Why Dogs Hump (Spoiler Alert: it’s not all about dominance)

Last summer, I house-sat for my parents while they went on vacation. Neither of their pets, a 14-year-old cat and an 11-year-old dog, do well being boarded, and it was much less stressful for me to stay with them than it would have been to send them somewhere.

I brought my dogs with me, so it was a very full household. Their elderly Lab cross, Duke, already knew Layla quite well. However, he wasn’t as familiar with my youngest pup, Mischief. This posed a bit of a problem.



You see, like many dogs, Duke tends to default to humping when he’s stressed or unsure. Any time my dogs would start to play, Duke’s lips would stretch back towards his ears, his brow would furrow, and he would grab Mischief with his front paws, attempting to mount her. With the forty-pound size difference between the two dogs, this did not make Mischief happy. Being a fairly socially savvy dog, she would spin around to face him when he did this, the doggy version of “knock that off,” and if that didn’t work she would escalate to snapping at him, saying, “no really, I mean it.”

Of course, knowing that Duke was likely to hump Mischief when he became anxious or excited, my boyfriend and I were able to prevent this behavior most of the time. When Duke started to circle towards Mischief, we would say his name, redirecting him to move towards us for praise and petting. When we had visitors over and Duke hit his limit of the amount of excitement he could stand before he could no longer make good choices, I put him on leash. If we couldn’t supervise the dogs, one or the other of them was crated.

Humping is a common behavior in dogs and is seen in both males and females, whether they are fixed or not. While it is most often attributed to “dominance,” nothing could be further from the truth. Dominance refers to priority access to a resource, and I have yet to see a dog use humping to gain access to food, toys, space, or anything else tangible. So, why do dogs hump? Here are the most common motivations behind humping in dogs:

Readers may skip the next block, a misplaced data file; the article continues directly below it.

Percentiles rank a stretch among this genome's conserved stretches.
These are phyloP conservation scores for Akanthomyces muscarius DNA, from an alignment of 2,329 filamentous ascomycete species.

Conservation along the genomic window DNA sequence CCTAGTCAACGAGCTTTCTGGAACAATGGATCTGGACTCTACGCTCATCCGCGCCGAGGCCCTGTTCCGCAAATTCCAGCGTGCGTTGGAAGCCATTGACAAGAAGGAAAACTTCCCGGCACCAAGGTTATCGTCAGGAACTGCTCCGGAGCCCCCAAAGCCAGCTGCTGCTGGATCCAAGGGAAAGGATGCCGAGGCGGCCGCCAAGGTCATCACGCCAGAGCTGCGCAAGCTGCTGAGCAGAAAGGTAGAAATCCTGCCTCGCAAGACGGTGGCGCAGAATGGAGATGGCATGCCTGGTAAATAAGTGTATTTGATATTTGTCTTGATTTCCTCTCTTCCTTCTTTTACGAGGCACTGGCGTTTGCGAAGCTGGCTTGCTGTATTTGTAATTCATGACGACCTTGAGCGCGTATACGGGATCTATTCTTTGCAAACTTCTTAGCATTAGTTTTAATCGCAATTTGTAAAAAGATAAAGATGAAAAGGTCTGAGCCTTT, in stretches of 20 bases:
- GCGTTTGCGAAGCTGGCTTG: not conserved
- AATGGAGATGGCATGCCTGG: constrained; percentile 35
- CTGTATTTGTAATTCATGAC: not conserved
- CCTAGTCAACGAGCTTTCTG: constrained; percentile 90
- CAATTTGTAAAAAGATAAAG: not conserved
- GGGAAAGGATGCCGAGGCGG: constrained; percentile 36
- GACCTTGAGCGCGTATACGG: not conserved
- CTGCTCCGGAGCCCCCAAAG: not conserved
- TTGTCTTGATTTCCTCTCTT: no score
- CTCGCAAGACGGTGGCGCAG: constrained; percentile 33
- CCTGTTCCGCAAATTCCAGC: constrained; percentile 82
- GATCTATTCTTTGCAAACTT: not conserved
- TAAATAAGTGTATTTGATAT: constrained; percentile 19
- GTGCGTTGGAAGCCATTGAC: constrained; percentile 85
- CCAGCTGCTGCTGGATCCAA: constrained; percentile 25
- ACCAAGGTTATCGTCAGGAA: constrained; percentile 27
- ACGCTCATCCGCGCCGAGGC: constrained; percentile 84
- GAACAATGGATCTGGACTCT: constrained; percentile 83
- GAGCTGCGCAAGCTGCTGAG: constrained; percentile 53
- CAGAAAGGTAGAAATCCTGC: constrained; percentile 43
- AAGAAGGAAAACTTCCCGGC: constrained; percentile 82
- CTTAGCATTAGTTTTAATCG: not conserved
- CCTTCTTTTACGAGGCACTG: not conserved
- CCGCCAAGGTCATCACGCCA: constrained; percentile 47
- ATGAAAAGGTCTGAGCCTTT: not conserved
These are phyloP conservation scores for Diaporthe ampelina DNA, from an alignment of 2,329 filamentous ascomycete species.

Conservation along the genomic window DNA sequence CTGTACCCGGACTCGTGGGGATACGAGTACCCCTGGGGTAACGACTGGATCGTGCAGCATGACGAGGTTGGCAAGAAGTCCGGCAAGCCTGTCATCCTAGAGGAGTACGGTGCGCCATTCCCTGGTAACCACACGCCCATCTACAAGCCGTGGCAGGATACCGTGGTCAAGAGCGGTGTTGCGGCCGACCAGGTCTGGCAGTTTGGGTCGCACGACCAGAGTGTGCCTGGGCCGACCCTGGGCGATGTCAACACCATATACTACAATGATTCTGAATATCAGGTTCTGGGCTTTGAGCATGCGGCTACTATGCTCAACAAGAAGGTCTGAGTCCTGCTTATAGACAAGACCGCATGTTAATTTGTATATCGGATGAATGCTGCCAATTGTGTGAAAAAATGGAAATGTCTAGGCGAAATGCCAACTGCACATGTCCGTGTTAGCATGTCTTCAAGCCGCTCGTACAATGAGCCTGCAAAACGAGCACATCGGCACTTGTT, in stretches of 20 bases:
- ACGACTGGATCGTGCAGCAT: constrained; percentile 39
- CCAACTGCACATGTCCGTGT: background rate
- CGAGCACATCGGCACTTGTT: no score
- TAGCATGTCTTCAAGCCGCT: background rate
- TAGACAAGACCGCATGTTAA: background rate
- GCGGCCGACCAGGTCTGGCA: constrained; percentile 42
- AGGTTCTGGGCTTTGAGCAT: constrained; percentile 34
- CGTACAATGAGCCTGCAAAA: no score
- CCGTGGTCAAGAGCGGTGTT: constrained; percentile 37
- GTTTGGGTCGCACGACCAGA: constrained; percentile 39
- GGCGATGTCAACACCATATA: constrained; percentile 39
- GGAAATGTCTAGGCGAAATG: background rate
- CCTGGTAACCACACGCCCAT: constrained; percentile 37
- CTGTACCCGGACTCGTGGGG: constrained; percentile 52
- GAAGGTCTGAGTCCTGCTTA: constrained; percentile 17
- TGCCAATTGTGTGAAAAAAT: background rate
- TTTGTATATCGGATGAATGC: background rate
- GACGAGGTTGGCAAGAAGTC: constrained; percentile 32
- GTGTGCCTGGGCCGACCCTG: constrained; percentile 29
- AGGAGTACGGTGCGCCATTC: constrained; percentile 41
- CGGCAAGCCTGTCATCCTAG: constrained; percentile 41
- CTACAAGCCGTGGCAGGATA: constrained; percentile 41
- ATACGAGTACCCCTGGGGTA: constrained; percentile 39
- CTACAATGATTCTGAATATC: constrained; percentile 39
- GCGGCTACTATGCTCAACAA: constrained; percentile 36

Arousal: Once a dog hits a certain level of excitement, that energy has to go somewhere. Some dogs express their joy by doing “zoomies,” where they tuck their butt and sprint as fast as they can in circles. Some bark. Some hump.

Anxiety: Like Duke, most humpers whose owners seek my help are quite anxious. Anxiety leads to arousal, and as we saw above that leads to humping. Technically, canine behavior experts call this a “displacement” behavior. When the dog becomes anxious, he or she may scratch, sniff, dig, or hump. People display displacement behaviors too (although luckily humping is not usually one of them!): we check our phones, play with our hair, or look at our watch when we’re in socially uncomfortable situations.

Play: Play is interesting. When dogs or other mammals play, they mix up a bunch of behaviors in new sequences. These behaviors have very useful roots: chasing, stalking, and pouncing are useful hunting behaviors; mouthing and wrestling are useful fighting behaviors; and humping is a useful sexual behavior. Some biologists believe that play is practice for the real world. By mixing all of these useful behaviors up with some other signals that mean “just kidding, I’m still playing and not really planning to eat you for dinner,” dogs get a chance
to practice moving their bodies in ways that could increase their chances of surviving a situation where the behaviors were needed for real.

Status: While this is a common attribution for humping, dogs almost never use humping as a form of status seeking or as a display of status. In fact, in over ten years of training, I’ve only met one dog who appeared to use humping as a means of status seeking. (And even in that case, the dog was also pretty insecure, so the humping was more likely caused by her anxiety than by her desire to climb the social ladder.)

It just feels good: Frankly, dogs just like to hump sometimes. All mammals masturbate, and some dogs will hump a favorite toy or pillow. From a behavioral standpoint, there’s no reason not to let Fido or Fifi have a little “me time” on occasion behind closed doors as long as it’s not causing problems. Before Dobby’s seizure disorder took over his life, he and Mischief would often hump each other when they were playing. As long as both dogs seemed okay with it I wouldn’t interrupt them (although I would ask them to take it outside). That doesn’t mean it’s always okay, though: I draw the line at humping people, and if my dogs do this I redirect them and teach them more appropriate ways to interact with humans.